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What's the World's Largest Whale?
A blue whale spouts off Moresby Island, British Columbia, Canada.
Credit: John Calambokidis, Cascadia Research Collective

The world’s largest whale is also the largest animal on the planet — the blue whale. At 98 feet in length and 180 metric tons, the blue whale tops even dinosaurs to be the largest animal ever. They filter krill through their baleen, and need 4-8 tons of the tiny plankton per day to survive. Each whale’s jaws contains about 320 pairs of black baleen plates with dark gray bristles. A blue whale tongue alone can weigh as much as an elephant. The animals live to be 80-90 years old and live all around the world’s oceans, spending summers in cold polar waters and winters closer to the Equator.

They cruise the oceans at a speed of about 5 miles per hour, but can accelerate quickly to 20 mph when they need to. Water carries sound efficiently, and other whales living 1,000 miles away can hear the creaks, squeaks and groans that blue whales make underwater.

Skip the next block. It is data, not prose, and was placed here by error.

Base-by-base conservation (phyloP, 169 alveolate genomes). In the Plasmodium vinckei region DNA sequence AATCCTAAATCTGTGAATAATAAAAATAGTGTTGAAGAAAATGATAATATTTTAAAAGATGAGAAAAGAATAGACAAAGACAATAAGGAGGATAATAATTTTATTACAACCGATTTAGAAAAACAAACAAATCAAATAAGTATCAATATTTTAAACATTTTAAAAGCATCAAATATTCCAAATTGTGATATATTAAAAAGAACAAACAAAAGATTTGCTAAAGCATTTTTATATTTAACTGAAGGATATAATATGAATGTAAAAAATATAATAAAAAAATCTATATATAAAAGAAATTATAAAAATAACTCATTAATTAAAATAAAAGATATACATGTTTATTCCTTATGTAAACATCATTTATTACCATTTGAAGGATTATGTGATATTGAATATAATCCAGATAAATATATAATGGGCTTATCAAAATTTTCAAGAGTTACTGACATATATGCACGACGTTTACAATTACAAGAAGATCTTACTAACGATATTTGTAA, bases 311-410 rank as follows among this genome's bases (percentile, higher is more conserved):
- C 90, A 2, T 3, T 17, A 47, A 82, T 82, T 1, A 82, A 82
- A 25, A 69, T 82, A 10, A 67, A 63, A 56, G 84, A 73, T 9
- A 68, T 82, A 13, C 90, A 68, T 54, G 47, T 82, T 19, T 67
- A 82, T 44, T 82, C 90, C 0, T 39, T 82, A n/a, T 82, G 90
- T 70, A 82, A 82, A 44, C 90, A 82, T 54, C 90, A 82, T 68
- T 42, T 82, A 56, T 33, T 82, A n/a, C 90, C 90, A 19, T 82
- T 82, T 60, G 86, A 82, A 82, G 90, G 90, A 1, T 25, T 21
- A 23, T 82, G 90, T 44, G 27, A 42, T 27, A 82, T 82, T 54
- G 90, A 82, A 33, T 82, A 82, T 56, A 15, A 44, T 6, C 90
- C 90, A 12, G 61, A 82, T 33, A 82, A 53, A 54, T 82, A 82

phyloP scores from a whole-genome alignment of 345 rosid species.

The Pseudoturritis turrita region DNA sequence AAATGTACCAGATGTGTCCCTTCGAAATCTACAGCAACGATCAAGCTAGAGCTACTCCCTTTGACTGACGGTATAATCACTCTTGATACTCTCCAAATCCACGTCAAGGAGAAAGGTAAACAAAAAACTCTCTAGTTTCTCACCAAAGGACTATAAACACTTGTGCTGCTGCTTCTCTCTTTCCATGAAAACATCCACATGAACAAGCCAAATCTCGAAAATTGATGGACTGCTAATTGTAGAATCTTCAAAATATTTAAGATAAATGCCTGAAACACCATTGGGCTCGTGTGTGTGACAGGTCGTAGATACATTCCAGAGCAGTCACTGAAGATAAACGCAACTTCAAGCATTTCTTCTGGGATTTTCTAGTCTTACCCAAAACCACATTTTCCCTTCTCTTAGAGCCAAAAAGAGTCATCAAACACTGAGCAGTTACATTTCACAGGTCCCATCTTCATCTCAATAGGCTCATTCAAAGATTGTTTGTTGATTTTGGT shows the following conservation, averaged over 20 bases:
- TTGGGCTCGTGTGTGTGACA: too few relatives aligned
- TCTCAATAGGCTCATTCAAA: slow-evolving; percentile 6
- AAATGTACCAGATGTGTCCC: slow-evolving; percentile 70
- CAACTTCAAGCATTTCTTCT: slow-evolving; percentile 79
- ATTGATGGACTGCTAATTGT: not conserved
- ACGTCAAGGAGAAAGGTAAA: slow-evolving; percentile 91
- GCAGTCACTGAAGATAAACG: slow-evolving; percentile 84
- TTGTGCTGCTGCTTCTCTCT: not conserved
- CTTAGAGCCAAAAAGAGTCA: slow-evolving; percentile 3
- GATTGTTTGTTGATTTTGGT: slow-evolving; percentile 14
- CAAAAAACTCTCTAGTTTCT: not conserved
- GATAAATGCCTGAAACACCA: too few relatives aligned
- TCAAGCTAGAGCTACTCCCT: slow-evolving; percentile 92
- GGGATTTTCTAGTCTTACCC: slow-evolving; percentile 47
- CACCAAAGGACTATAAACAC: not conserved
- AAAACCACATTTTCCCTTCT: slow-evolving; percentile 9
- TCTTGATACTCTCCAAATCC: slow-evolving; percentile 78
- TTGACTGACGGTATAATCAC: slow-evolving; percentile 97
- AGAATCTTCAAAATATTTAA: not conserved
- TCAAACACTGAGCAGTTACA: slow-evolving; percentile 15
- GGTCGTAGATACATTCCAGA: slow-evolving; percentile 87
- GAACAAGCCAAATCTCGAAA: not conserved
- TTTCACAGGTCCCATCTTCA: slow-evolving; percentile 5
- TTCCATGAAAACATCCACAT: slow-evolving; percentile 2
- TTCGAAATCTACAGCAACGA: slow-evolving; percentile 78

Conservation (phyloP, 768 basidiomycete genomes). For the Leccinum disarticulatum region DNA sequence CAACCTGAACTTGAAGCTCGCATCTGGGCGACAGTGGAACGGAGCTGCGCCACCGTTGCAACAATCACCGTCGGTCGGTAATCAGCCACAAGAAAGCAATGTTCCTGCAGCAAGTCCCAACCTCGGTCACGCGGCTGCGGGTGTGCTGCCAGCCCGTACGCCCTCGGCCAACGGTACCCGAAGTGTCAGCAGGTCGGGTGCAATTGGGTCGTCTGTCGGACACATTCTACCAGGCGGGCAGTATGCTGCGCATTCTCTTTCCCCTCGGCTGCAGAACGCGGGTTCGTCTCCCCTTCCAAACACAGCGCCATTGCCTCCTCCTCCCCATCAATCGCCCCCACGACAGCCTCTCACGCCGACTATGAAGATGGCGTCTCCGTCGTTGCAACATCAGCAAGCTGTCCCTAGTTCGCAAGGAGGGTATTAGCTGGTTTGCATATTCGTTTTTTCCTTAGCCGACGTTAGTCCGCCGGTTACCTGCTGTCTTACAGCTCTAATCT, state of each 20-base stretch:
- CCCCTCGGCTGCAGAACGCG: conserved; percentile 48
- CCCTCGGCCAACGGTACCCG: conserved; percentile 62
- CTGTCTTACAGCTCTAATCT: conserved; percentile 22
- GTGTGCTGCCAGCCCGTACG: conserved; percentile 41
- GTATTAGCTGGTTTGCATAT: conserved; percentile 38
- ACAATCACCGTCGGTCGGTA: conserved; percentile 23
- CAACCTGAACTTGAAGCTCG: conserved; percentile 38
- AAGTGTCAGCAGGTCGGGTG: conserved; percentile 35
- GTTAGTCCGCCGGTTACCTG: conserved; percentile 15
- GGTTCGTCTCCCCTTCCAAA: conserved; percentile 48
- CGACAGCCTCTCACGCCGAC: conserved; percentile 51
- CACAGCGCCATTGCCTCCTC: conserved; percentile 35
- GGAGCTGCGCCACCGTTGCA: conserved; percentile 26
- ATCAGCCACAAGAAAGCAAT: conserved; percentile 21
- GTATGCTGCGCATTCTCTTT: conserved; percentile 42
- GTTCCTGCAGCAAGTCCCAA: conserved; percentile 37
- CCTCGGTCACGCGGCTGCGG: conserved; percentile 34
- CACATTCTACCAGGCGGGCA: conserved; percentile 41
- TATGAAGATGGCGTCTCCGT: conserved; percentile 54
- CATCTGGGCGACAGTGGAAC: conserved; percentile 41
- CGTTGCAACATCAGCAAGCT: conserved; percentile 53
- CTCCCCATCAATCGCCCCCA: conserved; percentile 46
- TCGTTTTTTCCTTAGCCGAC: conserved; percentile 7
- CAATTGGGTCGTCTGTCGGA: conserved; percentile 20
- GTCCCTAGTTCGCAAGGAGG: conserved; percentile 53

Blue whales are endangered, and there may be only about 5,000-12,000 remaining around the globe. They were once plentiful, but whalers made quick work of slaughtering the gentle giants. In 1966, the International Whaling Commission declared them to be a protected species in 1966 because of a huge decrease in their population. Other than humans, their main predators have been packs of orca whales that sometimes attack and kill young blue whales.

The enormous whales breathe air at the surface of the water through two blowholes located near the top of the head. While they’re resting, the whales spout about 1-4 times per minute, and 5-12 times per minutes after a deep dive. When they blow out their breath, the stream rises 40-50 feet above the surface of the water.

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